- Talk to
your kids about what they want. Or don’t. My daughters wanted college
students, who are awesome role models and super fun for the kids. But if I had
just gone with an older person, I might not be finding care so frequently.
- Make sure
you’re a priority. If you hire college kids, learn what their other
priorities are. I once hired an ice hockey player who said her season would
soon be over. But then she got into the Playoffs. OMG! We were left finding
someone else. Because your job can’t wait for playoffs, their own sick kids or
school projects, make sure your applicant plans her workload and personal
concerns before or after the hours you need her (as much as possible, of
backups in place. Part-time nannies and sitters have other lives besides
taking care of mine, I get that. If you’re hiring a college sitter, have plans
in place for their breaks (get them upfront). Or if hiring someone who has her
own family, learn what weeks and holidays they might need to be off. Then
create a list of sitters
you can use at the last-minute. Possibly someone from the neighborhood. I
hired a college student who lived locally, so she could still babysit during
- Have a
snow day plan in place. Speaking of winter break, have a plan in place for
snow days. Maybe it’s a local high school student or a stay at home mom who is
more than willing to let the kids entertain each other. But if you can’t work
from home, you’ll need a plan in place if your sitter doesn’t want to drive in
the snow (and who can blame her?!).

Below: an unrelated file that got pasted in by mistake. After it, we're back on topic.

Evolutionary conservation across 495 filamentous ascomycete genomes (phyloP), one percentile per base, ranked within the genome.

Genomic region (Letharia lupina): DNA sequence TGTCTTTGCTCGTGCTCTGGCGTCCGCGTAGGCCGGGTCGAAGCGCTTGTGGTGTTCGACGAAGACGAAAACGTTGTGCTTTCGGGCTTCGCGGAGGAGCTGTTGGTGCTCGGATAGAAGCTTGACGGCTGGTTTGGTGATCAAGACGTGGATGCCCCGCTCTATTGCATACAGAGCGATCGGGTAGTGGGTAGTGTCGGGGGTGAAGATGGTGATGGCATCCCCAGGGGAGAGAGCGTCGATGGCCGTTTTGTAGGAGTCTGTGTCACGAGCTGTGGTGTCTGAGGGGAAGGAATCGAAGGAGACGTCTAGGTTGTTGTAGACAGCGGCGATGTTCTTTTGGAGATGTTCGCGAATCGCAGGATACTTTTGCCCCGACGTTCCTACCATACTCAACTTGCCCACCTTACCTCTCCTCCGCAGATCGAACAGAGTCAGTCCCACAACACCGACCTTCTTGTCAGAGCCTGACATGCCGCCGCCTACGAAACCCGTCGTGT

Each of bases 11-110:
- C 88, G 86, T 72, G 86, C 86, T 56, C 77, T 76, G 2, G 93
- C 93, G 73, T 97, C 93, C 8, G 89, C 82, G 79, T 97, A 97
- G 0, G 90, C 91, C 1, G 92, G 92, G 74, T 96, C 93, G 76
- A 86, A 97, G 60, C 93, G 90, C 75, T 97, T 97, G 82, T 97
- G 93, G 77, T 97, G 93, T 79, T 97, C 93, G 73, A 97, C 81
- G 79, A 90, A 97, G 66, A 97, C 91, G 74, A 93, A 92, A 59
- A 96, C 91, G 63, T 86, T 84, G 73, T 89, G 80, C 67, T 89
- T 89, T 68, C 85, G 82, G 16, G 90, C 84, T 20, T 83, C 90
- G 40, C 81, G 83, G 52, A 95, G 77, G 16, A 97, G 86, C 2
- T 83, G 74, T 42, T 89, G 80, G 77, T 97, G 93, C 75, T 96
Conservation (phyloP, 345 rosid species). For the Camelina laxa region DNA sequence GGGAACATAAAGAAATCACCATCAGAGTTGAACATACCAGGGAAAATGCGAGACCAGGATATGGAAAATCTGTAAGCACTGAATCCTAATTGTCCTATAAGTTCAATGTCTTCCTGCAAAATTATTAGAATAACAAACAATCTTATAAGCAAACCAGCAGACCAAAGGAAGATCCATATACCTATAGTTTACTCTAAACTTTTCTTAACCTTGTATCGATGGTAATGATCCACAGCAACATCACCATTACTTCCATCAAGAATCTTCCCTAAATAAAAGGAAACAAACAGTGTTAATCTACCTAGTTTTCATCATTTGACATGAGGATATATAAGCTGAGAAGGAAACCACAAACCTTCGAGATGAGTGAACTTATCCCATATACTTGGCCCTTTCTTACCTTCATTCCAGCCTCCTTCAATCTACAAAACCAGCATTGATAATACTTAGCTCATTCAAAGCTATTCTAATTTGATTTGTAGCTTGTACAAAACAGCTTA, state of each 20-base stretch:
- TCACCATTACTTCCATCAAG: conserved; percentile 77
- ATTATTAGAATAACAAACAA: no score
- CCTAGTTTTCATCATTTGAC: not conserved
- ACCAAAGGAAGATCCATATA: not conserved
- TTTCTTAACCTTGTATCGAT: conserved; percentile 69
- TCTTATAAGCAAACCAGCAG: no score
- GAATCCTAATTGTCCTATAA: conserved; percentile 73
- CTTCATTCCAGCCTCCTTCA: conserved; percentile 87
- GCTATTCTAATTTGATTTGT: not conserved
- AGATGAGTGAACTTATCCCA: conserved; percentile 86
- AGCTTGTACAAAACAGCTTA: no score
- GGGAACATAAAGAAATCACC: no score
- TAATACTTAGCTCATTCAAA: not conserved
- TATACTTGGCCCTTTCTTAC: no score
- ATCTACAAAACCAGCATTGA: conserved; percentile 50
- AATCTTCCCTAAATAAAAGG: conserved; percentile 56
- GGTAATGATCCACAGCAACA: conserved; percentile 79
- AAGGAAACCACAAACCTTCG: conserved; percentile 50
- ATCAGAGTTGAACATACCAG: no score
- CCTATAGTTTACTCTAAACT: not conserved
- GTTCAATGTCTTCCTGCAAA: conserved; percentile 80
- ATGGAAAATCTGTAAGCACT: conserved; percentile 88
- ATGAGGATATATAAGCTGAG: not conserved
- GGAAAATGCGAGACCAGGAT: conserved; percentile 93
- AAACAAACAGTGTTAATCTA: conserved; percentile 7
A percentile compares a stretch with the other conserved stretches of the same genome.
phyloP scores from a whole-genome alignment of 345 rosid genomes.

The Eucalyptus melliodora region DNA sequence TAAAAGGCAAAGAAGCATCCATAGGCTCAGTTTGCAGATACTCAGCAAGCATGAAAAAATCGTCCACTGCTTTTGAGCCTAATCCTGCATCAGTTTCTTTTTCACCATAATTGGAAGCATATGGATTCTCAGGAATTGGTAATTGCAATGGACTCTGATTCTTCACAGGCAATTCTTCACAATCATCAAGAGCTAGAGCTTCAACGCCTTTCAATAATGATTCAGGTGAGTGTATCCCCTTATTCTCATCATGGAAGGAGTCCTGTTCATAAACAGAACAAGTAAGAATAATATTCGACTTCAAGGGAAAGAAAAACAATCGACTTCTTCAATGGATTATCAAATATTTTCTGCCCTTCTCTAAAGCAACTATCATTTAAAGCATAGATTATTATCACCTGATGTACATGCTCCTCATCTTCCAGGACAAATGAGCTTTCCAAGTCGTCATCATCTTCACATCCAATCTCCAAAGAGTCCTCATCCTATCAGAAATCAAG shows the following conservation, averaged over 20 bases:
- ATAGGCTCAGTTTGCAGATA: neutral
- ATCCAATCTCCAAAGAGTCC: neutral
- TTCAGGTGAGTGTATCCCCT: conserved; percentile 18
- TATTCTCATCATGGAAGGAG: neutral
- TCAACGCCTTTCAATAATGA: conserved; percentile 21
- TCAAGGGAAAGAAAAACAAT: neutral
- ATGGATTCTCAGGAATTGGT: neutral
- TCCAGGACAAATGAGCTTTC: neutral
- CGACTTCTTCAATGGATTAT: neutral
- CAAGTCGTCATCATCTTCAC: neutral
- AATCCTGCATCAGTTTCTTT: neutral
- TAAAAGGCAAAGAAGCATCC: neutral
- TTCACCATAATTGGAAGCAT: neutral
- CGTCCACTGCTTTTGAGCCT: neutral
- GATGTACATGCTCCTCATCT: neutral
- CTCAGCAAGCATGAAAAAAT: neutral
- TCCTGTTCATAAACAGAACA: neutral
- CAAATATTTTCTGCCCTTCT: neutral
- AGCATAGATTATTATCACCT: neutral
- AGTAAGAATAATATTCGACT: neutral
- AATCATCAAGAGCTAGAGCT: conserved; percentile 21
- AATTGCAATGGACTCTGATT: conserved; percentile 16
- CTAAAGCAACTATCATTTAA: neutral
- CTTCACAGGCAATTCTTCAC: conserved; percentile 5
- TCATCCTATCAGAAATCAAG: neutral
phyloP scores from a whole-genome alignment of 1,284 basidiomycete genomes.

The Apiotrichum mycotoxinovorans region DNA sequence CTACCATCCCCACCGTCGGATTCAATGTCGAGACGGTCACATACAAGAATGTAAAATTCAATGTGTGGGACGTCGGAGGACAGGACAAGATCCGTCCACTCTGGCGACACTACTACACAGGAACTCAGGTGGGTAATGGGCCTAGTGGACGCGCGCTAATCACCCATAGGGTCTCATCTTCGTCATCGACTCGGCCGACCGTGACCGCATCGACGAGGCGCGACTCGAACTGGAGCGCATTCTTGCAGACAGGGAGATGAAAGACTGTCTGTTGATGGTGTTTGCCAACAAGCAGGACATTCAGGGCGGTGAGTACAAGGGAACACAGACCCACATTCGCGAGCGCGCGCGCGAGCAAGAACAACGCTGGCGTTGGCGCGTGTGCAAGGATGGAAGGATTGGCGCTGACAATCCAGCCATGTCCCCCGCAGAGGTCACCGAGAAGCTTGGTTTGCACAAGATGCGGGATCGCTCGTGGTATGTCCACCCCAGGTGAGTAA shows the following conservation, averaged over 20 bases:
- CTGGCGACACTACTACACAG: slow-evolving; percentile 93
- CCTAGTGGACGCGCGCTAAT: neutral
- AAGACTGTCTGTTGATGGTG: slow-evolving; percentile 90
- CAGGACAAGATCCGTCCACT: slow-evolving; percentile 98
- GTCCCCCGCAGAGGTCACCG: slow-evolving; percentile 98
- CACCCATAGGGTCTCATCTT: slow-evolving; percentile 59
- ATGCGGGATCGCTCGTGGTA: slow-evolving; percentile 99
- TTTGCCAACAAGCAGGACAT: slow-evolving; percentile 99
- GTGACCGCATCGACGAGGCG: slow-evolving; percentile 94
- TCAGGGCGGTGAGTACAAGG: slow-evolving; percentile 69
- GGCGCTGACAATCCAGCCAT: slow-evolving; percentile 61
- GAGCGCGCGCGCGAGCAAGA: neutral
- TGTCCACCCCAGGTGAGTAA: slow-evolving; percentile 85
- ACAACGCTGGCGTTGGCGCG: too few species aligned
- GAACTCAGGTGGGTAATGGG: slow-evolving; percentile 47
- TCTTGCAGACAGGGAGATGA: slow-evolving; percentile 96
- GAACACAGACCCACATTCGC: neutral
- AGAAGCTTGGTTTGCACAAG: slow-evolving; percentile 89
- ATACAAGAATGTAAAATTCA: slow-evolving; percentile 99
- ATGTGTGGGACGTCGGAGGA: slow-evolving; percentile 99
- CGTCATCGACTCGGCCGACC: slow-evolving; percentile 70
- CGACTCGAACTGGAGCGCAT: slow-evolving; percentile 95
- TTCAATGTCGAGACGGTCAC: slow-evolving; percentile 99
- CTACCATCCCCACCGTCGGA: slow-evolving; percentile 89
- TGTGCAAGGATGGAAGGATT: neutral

- Go over a
list of wants and needs. To be
honest, I need to be better at this. My next job post is going to ask for
someone who can teach helpful studying tips and homework organization
strategies. But also someone who will be fun and entertaining (which my kids
love). And I could use some help preparing dinner. So I’ll add that too!
with them. I always need my sitters to do school pick-up and shuttle the
kids to a few activities or appointments during the week. This means I need a
safe driver, so I have them drive me around. I also get a Preferred Plus Background
Check that reviews their driving record. I feel better this way.
August 12, 2013
It seems the world is abuzz with
royal-fever. And who can blame us? A prince was born, and his parents seem so
normal. Sigrid Daniel is the Director of Care.com in the UK and feels Kate could
blaze a new trail for new mums around the world.
I am totally confident with baring my breasts in public – to feed a baby. Actually, I like to think that my "boobs" were at their best when full of milk. A double E cup with super cleavage when placed correctly in the nursing bra. Quite lovely. And as all savvy breastfeeding mums know, an artfully placed shawl or baby carrier means that you are not baring anything at all.
Or so I’d like to think. The truth is that the topic of feeding babies arouses strong opinions in just about everyone, and as most new mums can attest, people are not shy about sharing those opinions.
With World Breastfeeding Week just behind us and all the talk about the Royal Baby, I recently read something that made me realize these two events should have more in common.